Alex Jaros is currently an MFA candidate and a recipient of the Follett Fellowship at Columbia College Chicago, where he also teaches as an English instructor. He earned his BA in English from the University of Missouri in 2011. His work can be found in the upcoming issue of Bird's Thumb, Epic, and among varied zines littered across the Midwest.
In the Darkness
Ramuli lay spread out on the floor of an oak planked living room. The room was bare around him, empty of all things, as was the rest of his home. He felt long, thin pinches down his bare back where the floorboards, old and warped, spread apart and left gaps, some as wide as a human finger. They were ancient, rough-hewn planks stained a deep red-brown. Turning his head, he could see them running the length of the house: out of the living room, through the dining room, into the back kitchen only to stop at the rear wall. The house was a slender, elongated galley home. It had been built to accommodate the narrow gap between two other homes, a way to make use of every available inch of real estate. Years later, it was now sandwiched, not between two other, similar homes, but by two empty lots — sparse landscapes of weeds and rubble, weathered remnants of the demolished structures.
He stared at the ceiling, sighed, and rolled himself over to give his back a rest. He felt the floorboards dig into his stomach and pinch the hairs of his black, forest chest. A passerby might figure the house was being sold, all his belongings gone, the house emptied and ready to be put on the market. Balloons might grace the front walk on a sunny afternoon as he hosted an open-house, inviting guests in, showing them the attractive features, pointing out the second bathroom here, the rear staircase there, and, Did you know, the trim is all original? Sorry, no basement, but there’s good storage space in the attic. The illusion would be shattered when they saw him face down in the living room, naked, his white skin standing in pale starkness to the flooring. They would shake their heads, no. We were hoping for a home with less naked men in it. Ramuli sighed again at the thought, a pile of drool beginning to form under the side of his mouth.
It was not uncommon for Ramuli to lose things among the clutter of his house: his keys, a pair of glasses, a felt-tipped pen. Items that were moved around, handled often, and had a way of moving to one hiding place or another. They seemed like minor inconveniences and so he would curse his carelessness after looking about his home, give up, replacing it if necessary, or moving on without it if not. It became his habit to keep spare keys around, or extra pens, a safeguard against his customary misplacements.
Ramuli lived happily with his wife, Martha, and their beautiful daughters, Josephine, Abigail, and Rosa, the youngest, who he often called Row. She would sit in laundry baskets, scooting herself across the expanses of hardwood, singing in a soft voice, “Row, row, row your boat, gently down the steam. Merrily, merrily, merrily, merrily, life is but a dream.” She hung on to the last notes, extending them out as she scooted the basket back and forth through the rooms. When he would ask her why she never sang another song, she would just stare back and smile, “But I like this one.” So he took to calling her Row, for Rosa, but for the song as well.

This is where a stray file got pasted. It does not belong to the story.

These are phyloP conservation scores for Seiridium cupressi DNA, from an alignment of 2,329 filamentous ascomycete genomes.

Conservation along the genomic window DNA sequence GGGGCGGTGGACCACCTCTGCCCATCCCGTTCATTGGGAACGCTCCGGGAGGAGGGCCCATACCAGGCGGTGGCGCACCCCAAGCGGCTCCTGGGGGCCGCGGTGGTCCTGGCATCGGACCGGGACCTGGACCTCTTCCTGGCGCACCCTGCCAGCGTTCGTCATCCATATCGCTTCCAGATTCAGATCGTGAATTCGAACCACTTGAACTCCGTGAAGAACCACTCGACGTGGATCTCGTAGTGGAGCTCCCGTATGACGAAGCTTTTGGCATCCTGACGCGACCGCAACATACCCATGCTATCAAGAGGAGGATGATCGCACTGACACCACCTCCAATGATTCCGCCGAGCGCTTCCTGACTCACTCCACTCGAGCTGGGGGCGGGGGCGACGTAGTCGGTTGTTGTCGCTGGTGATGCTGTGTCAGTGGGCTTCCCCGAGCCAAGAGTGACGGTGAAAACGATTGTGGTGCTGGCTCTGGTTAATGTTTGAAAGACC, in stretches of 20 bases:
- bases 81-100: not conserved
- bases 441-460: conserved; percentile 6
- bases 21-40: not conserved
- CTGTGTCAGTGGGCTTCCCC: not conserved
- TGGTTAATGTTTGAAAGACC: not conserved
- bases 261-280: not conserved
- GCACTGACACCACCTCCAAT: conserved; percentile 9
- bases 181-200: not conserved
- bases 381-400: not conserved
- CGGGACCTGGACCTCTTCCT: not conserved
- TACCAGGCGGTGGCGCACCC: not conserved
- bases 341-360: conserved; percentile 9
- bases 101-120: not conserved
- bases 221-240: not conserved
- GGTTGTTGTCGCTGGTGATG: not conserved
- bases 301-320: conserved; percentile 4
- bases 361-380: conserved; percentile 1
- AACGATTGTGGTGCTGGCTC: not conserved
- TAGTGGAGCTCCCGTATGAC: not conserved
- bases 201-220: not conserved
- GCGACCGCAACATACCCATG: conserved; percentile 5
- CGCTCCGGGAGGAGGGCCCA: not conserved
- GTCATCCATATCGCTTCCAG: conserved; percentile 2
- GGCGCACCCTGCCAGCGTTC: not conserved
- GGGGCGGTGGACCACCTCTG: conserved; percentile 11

Now, lying on the floor naked, he could neither hear the singing of his youngest daughter or the scratching of the basket as it slid across the wood. He lifted his head for a moment, the memory of the sound forming into the sensation that dimly, somewhere far away, he could faintly hear her. He let his head fall heavily and the knock echoed out across the vast space of hard surfaces, of rooms evacuated of their usual furnishings. He tried to consider how it was that he had gotten himself here, how it was that he lay naked, alone, among nothing, in a house that he had once believed to be protector and holder of all that he loved, coveted, and desired, but which now held nothing but his frail, aching body, lost among the hollowness of a vacant home.
Some three months before, on a bright afternoon, Ramuli took his family out for ice cream. Their oldest, Josephine, who was now fourteen, did not want to go. She had stayed home alone before, since she was twelve, and Ramuli smiled as they left, waving and teasing that it was her misfortune, that they would have all the ice cream without her. She feigned disappointment and waved from the upstairs window as her family walked down the street.
When they came home an hour later, Josephine was gone. She never returned. They never found her. The police were called, the home searched, the alerts sent out; there were interviews and investigations, the national media picked up on the case and it became a sensation of sorts, this beautiful young girl, a dancer, whisked away from her home. There was no sign of forced entry or struggle, which lead the police to consider those known to the family—she may have gone with them willingly, they said. It became a lesson to those reading the newspapers, watching the news reports, following the coverage from the comfort of their own homes that even those living in happiness could have it all shattered in the hour of an afternoon.